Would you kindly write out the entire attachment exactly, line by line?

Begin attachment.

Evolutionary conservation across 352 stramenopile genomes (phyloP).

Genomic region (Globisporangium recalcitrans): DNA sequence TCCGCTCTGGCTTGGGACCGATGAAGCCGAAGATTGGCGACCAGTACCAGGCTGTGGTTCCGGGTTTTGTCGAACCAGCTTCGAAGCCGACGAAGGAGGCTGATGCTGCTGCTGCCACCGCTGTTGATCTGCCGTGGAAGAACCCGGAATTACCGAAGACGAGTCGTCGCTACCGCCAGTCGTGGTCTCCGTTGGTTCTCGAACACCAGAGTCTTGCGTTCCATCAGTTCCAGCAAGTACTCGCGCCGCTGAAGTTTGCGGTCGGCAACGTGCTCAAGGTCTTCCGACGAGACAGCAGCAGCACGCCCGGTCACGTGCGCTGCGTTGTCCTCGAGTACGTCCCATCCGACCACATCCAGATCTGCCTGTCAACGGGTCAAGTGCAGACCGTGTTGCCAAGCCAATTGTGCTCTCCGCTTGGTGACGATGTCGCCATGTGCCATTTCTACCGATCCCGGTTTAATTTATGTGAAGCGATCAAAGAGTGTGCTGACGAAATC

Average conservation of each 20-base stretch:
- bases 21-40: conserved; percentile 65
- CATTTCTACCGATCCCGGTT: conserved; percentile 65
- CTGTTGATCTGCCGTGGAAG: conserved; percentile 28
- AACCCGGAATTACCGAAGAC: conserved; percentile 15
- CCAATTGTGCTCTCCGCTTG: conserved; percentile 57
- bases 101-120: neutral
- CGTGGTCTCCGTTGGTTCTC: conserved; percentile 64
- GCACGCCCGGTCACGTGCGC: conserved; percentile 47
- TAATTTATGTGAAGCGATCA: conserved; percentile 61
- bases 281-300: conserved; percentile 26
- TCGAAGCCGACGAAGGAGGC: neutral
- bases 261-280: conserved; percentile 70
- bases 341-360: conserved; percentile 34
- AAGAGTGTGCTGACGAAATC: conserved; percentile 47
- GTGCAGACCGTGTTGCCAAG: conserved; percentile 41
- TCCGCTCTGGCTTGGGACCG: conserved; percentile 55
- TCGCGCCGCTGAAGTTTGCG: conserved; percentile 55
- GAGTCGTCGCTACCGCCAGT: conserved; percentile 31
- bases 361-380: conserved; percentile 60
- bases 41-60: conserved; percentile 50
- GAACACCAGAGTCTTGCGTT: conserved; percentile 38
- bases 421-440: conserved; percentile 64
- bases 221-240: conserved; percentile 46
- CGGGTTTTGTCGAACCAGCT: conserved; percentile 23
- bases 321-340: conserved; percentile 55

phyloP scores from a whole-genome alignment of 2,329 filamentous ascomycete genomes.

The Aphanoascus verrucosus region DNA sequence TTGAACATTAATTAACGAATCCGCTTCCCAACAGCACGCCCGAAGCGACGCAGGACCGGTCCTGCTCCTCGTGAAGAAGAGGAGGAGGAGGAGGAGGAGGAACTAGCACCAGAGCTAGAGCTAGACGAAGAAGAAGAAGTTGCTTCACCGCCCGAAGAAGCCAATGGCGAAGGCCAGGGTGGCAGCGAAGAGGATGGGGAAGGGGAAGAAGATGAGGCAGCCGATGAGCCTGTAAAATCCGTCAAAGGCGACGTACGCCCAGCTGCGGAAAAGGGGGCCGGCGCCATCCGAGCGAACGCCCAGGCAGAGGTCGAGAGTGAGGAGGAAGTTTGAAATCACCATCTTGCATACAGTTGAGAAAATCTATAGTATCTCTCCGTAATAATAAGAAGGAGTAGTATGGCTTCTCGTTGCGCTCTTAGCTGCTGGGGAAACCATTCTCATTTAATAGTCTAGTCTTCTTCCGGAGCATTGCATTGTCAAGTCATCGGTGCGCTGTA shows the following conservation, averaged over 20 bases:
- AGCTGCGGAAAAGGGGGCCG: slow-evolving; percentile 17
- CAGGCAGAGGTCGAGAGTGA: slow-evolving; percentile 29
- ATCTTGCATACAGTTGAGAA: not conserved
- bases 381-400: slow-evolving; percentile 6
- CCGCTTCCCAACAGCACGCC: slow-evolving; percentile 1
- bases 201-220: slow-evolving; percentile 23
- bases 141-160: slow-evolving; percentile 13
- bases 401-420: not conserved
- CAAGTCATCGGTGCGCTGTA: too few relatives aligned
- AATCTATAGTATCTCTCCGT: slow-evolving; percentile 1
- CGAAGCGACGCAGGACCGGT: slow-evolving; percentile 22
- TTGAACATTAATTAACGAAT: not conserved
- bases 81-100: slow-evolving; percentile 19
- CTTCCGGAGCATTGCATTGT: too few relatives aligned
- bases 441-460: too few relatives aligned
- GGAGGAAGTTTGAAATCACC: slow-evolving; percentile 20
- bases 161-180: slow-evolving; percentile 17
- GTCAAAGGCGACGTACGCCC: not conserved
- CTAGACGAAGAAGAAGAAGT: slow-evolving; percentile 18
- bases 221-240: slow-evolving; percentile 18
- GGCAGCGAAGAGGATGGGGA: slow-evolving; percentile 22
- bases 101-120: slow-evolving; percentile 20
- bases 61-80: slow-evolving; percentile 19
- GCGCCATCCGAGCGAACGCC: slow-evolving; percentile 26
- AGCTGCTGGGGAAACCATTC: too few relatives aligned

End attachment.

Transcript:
Evolutionary conservation across 352 stramenopile genomes (phyloP).

Genomic region (Globisporangium recalcitrans): DNA sequence TCCGCTCTGGCTTGGGACCGATGAAGCCGAAGATTGGCGACCAGTACCAGGCTGTGGTTCCGGGTTTTGTCGAACCAGCTTCGAAGCCGACGAAGGAGGCTGATGCTGCTGCTGCCACCGCTGTTGATCTGCCGTGGAAGAACCCGGAATTACCGAAGACGAGTCGTCGCTACCGCCAGTCGTGGTCTCCGTTGGTTCTCGAACACCAGAGTCTTGCGTTCCATCAGTTCCAGCAAGTACTCGCGCCGCTGAAGTTTGCGGTCGGCAACGTGCTCAAGGTCTTCCGACGAGACAGCAGCAGCACGCCCGGTCACGTGCGCTGCGTTGTCCTCGAGTACGTCCCATCCGACCACATCCAGATCTGCCTGTCAACGGGTCAAGTGCAGACCGTGTTGCCAAGCCAATTGTGCTCTCCGCTTGGTGACGATGTCGCCATGTGCCATTTCTACCGATCCCGGTTTAATTTATGTGAAGCGATCAAAGAGTGTGCTGACGAAATC

Average conservation of each 20-base stretch:
- bases 21-40: conserved; percentile 65
- CATTTCTACCGATCCCGGTT: conserved; percentile 65
- CTGTTGATCTGCCGTGGAAG: conserved; percentile 28
- AACCCGGAATTACCGAAGAC: conserved; percentile 15
- CCAATTGTGCTCTCCGCTTG: conserved; percentile 57
- bases 101-120: neutral
- CGTGGTCTCCGTTGGTTCTC: conserved; percentile 64
- GCACGCCCGGTCACGTGCGC: conserved; percentile 47
- TAATTTATGTGAAGCGATCA: conserved; percentile 61
- bases 281-300: conserved; percentile 26
- TCGAAGCCGACGAAGGAGGC: neutral
- bases 261-280: conserved; percentile 70
- bases 341-360: conserved; percentile 34
- AAGAGTGTGCTGACGAAATC: conserved; percentile 47
- GTGCAGACCGTGTTGCCAAG: conserved; percentile 41
- TCCGCTCTGGCTTGGGACCG: conserved; percentile 55
- TCGCGCCGCTGAAGTTTGCG: conserved; percentile 55
- GAGTCGTCGCTACCGCCAGT: conserved; percentile 31
- bases 361-380: conserved; percentile 60
- bases 41-60: conserved; percentile 50
- GAACACCAGAGTCTTGCGTT: conserved; percentile 38
- bases 421-440: conserved; percentile 64
- bases 221-240: conserved; percentile 46
- CGGGTTTTGTCGAACCAGCT: conserved; percentile 23
- bases 321-340: conserved; percentile 55

phyloP scores from a whole-genome alignment of 2,329 filamentous ascomycete genomes.

The Aphanoascus verrucosus region DNA sequence TTGAACATTAATTAACGAATCCGCTTCCCAACAGCACGCCCGAAGCGACGCAGGACCGGTCCTGCTCCTCGTGAAGAAGAGGAGGAGGAGGAGGAGGAGGAACTAGCACCAGAGCTAGAGCTAGACGAAGAAGAAGAAGTTGCTTCACCGCCCGAAGAAGCCAATGGCGAAGGCCAGGGTGGCAGCGAAGAGGATGGGGAAGGGGAAGAAGATGAGGCAGCCGATGAGCCTGTAAAATCCGTCAAAGGCGACGTACGCCCAGCTGCGGAAAAGGGGGCCGGCGCCATCCGAGCGAACGCCCAGGCAGAGGTCGAGAGTGAGGAGGAAGTTTGAAATCACCATCTTGCATACAGTTGAGAAAATCTATAGTATCTCTCCGTAATAATAAGAAGGAGTAGTATGGCTTCTCGTTGCGCTCTTAGCTGCTGGGGAAACCATTCTCATTTAATAGTCTAGTCTTCTTCCGGAGCATTGCATTGTCAAGTCATCGGTGCGCTGTA shows the following conservation, averaged over 20 bases:
- AGCTGCGGAAAAGGGGGCCG: slow-evolving; percentile 17
- CAGGCAGAGGTCGAGAGTGA: slow-evolving; percentile 29
- ATCTTGCATACAGTTGAGAA: not conserved
- bases 381-400: slow-evolving; percentile 6
- CCGCTTCCCAACAGCACGCC: slow-evolving; percentile 1
- bases 201-220: slow-evolving; percentile 23
- bases 141-160: slow-evolving; percentile 13
- bases 401-420: not conserved
- CAAGTCATCGGTGCGCTGTA: too few relatives aligned
- AATCTATAGTATCTCTCCGT: slow-evolving; percentile 1
- CGAAGCGACGCAGGACCGGT: slow-evolving; percentile 22
- TTGAACATTAATTAACGAAT: not conserved
- bases 81-100: slow-evolving; percentile 19
- CTTCCGGAGCATTGCATTGT: too few relatives aligned
- bases 441-460: too few relatives aligned
- GGAGGAAGTTTGAAATCACC: slow-evolving; percentile 20
- bases 161-180: slow-evolving; percentile 17
- GTCAAAGGCGACGTACGCCC: not conserved
- CTAGACGAAGAAGAAGAAGT: slow-evolving; percentile 18
- bases 221-240: slow-evolving; percentile 18
- GGCAGCGAAGAGGATGGGGA: slow-evolving; percentile 22
- bases 101-120: slow-evolving; percentile 20
- bases 61-80: slow-evolving; percentile 19
- GCGCCATCCGAGCGAACGCC: slow-evolving; percentile 26
- AGCTGCTGGGGAAACCATTC: too few relatives aligned